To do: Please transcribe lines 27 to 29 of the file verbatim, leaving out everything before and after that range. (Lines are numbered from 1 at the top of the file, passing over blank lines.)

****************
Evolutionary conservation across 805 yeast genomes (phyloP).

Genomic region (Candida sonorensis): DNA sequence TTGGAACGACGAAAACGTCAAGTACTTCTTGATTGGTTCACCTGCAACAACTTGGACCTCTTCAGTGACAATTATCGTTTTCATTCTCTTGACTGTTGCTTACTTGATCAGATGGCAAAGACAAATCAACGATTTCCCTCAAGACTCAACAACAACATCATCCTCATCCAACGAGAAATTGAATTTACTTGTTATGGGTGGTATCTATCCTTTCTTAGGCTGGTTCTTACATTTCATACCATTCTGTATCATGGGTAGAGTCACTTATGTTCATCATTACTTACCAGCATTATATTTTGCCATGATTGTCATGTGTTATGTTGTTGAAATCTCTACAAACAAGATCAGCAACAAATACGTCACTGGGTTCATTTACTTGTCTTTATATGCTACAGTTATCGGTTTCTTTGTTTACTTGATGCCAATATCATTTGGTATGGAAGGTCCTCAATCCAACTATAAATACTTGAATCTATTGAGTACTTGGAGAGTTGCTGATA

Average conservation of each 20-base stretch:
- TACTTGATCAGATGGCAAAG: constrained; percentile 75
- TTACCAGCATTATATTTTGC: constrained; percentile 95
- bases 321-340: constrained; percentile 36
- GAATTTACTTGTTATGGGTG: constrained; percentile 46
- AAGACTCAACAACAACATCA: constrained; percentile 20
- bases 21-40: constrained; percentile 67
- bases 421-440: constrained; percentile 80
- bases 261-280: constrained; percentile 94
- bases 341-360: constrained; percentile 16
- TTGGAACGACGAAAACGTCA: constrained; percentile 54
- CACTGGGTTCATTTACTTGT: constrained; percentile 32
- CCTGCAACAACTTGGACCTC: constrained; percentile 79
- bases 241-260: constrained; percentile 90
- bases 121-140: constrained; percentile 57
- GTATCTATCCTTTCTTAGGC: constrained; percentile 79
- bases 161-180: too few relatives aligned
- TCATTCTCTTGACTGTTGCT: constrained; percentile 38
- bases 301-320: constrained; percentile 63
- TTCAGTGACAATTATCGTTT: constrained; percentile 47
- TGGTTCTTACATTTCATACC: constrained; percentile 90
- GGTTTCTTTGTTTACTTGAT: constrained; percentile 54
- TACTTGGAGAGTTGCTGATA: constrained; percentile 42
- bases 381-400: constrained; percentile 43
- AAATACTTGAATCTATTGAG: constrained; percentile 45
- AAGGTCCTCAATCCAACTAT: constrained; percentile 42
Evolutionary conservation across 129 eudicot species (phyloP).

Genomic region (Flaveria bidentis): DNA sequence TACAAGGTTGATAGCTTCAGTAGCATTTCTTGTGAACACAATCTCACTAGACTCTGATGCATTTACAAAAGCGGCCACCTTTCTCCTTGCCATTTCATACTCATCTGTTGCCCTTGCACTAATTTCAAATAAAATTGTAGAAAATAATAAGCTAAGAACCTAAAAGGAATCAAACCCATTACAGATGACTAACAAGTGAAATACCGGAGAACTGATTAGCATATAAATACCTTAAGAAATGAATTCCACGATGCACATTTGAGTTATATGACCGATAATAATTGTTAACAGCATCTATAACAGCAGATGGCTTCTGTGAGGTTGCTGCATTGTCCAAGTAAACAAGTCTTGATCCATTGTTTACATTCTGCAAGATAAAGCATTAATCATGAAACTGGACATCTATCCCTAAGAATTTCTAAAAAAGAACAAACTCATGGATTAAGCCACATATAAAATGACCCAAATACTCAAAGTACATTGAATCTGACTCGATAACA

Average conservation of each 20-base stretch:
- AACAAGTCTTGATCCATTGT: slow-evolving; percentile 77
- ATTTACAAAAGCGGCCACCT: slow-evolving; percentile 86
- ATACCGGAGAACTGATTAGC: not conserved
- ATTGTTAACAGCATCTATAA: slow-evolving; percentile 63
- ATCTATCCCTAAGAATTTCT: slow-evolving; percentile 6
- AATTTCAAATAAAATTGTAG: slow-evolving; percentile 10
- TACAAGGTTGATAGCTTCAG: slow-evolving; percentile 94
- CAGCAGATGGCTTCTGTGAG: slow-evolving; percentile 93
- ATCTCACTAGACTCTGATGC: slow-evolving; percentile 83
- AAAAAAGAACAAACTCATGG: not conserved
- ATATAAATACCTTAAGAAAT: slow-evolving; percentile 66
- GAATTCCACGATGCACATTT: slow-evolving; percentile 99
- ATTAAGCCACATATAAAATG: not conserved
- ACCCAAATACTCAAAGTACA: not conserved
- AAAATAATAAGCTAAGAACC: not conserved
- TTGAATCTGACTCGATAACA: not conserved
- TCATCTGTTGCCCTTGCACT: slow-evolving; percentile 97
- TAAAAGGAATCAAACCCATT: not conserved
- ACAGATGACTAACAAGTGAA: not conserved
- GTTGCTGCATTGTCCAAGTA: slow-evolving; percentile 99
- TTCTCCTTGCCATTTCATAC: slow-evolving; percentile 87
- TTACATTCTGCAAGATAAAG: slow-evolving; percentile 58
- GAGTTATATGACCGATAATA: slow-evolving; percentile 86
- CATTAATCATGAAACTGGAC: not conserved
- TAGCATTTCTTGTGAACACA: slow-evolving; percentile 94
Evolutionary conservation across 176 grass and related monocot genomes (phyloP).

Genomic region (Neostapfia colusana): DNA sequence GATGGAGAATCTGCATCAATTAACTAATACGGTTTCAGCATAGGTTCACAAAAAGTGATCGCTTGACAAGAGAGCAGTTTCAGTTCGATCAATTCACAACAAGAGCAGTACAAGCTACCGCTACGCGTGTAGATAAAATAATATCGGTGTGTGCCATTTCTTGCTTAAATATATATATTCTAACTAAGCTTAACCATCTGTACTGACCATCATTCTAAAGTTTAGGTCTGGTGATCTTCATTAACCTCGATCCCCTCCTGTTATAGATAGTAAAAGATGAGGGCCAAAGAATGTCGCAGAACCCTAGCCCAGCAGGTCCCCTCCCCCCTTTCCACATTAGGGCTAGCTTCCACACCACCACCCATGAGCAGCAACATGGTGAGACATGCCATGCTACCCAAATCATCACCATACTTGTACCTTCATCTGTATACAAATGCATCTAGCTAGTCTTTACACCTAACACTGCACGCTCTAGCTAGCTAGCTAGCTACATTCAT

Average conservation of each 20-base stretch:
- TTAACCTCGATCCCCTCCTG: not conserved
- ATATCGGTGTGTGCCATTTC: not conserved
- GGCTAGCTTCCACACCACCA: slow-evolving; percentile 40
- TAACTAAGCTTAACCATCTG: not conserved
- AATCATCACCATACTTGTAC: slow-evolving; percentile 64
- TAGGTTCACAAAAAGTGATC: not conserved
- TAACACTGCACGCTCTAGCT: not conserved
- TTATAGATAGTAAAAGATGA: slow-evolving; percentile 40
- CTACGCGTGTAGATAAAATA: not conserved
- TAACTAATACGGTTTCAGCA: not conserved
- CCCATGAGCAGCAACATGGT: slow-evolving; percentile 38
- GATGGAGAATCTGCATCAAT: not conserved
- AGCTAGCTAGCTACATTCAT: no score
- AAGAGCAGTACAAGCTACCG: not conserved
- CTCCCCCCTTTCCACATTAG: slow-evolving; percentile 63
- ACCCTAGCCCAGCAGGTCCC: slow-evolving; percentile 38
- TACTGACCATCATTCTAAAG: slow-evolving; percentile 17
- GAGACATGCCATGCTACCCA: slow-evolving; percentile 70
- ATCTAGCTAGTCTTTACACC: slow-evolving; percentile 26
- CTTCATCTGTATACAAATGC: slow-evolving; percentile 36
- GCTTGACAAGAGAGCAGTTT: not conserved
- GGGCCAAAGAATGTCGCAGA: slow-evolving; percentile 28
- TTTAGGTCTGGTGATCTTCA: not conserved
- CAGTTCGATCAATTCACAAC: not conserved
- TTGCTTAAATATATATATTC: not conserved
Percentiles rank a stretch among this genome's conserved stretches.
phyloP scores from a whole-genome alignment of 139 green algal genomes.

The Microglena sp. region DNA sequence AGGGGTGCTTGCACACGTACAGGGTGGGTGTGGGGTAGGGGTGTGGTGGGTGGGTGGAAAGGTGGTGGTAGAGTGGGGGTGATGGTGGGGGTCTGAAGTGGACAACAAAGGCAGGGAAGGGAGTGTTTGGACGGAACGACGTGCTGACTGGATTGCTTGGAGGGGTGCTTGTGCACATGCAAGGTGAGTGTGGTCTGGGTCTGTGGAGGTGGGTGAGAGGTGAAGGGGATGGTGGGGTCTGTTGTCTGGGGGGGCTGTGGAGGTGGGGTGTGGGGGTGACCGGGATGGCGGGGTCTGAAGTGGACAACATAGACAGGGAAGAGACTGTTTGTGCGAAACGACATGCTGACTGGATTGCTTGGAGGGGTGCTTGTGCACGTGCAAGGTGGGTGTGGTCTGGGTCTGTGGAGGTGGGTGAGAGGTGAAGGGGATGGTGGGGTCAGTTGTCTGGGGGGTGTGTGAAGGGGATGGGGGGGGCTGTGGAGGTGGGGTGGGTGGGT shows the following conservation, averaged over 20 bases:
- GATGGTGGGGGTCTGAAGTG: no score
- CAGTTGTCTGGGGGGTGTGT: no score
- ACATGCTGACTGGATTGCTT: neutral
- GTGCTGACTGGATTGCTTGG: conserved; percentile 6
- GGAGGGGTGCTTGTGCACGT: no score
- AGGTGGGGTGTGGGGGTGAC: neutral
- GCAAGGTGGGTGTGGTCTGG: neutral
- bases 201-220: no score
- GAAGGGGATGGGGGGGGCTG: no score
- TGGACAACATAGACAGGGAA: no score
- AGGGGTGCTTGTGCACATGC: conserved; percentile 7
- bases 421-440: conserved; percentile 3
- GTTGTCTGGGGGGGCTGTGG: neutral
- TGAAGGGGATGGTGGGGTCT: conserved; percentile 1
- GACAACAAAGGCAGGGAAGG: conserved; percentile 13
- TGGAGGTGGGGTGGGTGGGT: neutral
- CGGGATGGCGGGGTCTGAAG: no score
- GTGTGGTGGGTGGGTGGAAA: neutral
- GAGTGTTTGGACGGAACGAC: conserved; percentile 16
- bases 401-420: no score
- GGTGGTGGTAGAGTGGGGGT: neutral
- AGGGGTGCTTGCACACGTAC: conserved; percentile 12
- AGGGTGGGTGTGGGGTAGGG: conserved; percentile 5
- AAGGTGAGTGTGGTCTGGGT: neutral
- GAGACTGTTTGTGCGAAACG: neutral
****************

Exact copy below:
- AAATACTTGAATCTATTGAG: constrained; percentile 45
- AAGGTCCTCAATCCAACTAT: constrained; percentile 42
Evolutionary conservation across 129 eudicot species (phyloP).